I wrote today at length about President Bush and the White House bubble syndrome, here.
But let's look ahead this morning to the post-Bush Republican presidential race of 2008. A very interesting dynamic is developing, with respect to the prospective candidacy of Massachusetts Gov. Mitt Romney. He is a Mormon, and that could be a problem for a lot of the evangelican Christian conservatives who vote heavily in the early primaries (especially make-or-break South Carolina). This issue came up yesterday when Romney was interviewed on Fox News, and he may not have said enough to defuse it.
Romney could be an important player, first of all. The GOP polls right now favor the better-known John McCain (who is not quite trusted by religious right), Condoleezza Rice (who says she's not running), and Rudy Guiliani (who probably doesn't have a chance because he supports gay rights and abortion rights). Romney is lesser known, but he is a governor (voters like governors, because they have executive experience), he's telegenic, and he's rich enough to keep a primary season candidacy alive. He can also present himself as a guy with crossover appeal to moderates and independents, because he has won in arguably America's bluest state.
But he is a lifelong member of the Church of Jesus Christ of Latter Day Saints, and it's a fact that a lot of evangelical Christians - and particularly southern Baptists in the GOP's strongest region - view Mormonism as a cult that follows extra-biblical works of scripture. So Romney might find his religion to be the greatest challenge for any candidate since John F. Kennedy had to defend his Catholicism in 1960.
This all came up yesterday when Romney was interviewed by Fox's Chris Wallace. Romney at first recited his standard answer, which is that "people in this country want a person of faith to lead them," regardless of "what brand of faith" the leader has. But when Wallace noted the evangelicals' big concern - that Mormons "believe in books of scripture that are outside the Bible" - and asked whether Romney followed those tenets, Romney stonewalled:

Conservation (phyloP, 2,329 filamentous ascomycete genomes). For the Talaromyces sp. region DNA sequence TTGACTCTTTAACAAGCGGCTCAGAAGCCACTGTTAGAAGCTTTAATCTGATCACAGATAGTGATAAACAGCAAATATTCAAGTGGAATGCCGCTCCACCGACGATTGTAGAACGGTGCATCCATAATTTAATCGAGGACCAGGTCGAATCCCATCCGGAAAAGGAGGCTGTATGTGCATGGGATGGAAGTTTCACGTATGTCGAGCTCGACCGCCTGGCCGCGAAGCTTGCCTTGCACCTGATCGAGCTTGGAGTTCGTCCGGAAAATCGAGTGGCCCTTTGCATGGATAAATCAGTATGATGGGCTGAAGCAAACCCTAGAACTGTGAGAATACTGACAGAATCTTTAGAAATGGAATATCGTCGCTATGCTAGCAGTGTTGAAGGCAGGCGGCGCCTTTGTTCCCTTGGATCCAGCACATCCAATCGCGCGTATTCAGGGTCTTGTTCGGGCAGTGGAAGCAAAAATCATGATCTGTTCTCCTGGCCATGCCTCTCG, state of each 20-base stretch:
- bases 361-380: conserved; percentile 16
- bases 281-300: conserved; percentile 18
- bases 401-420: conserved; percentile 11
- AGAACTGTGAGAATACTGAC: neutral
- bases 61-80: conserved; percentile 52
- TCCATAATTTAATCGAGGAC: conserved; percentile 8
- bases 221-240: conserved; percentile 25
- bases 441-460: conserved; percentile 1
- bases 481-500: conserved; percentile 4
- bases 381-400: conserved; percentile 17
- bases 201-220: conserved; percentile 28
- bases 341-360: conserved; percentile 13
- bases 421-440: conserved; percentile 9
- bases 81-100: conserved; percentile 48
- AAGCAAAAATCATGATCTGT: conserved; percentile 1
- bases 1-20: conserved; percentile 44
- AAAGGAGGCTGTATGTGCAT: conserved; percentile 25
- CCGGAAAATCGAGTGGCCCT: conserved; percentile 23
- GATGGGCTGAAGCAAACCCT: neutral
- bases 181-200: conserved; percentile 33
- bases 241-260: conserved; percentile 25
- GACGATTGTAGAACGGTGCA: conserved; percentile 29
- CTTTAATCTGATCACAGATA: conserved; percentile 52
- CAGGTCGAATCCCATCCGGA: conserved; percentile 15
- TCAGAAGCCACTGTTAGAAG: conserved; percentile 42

"You know, I'm never going to get into a discussion about my personal beliefs and about particular doctrines of my church," because what matters most is the oath of office to "abide by a nation of laws and the Constitution."
Wallace dropped the subject after that. What he could have done, however, was to point out that, in the Bush era, Republican candidates have been openly parading their religiosity; it was Bush, after all, who told an Iowa audience that his greatest hero was Jesus. Wallace could then have asked how Romney expects to successfully navigate the Republican primary season by claiming that the details of his religious faith are essentially nobody's business.
I'll also make a prediction, based on my own belief that popular culture influences our politics and vice versa: A new HBO series, "Big Love," which debuts on March 12 right after "The Sopranos," won't do Romney any favors, fairly or not. The series is about a Mormon fundamentalist sect that practices polygamy; the lead character has three frisky wives. HBO is high on the series, and thinks it will be around for a few years. Wait until the grassroots evangelical conservatives get wind of that.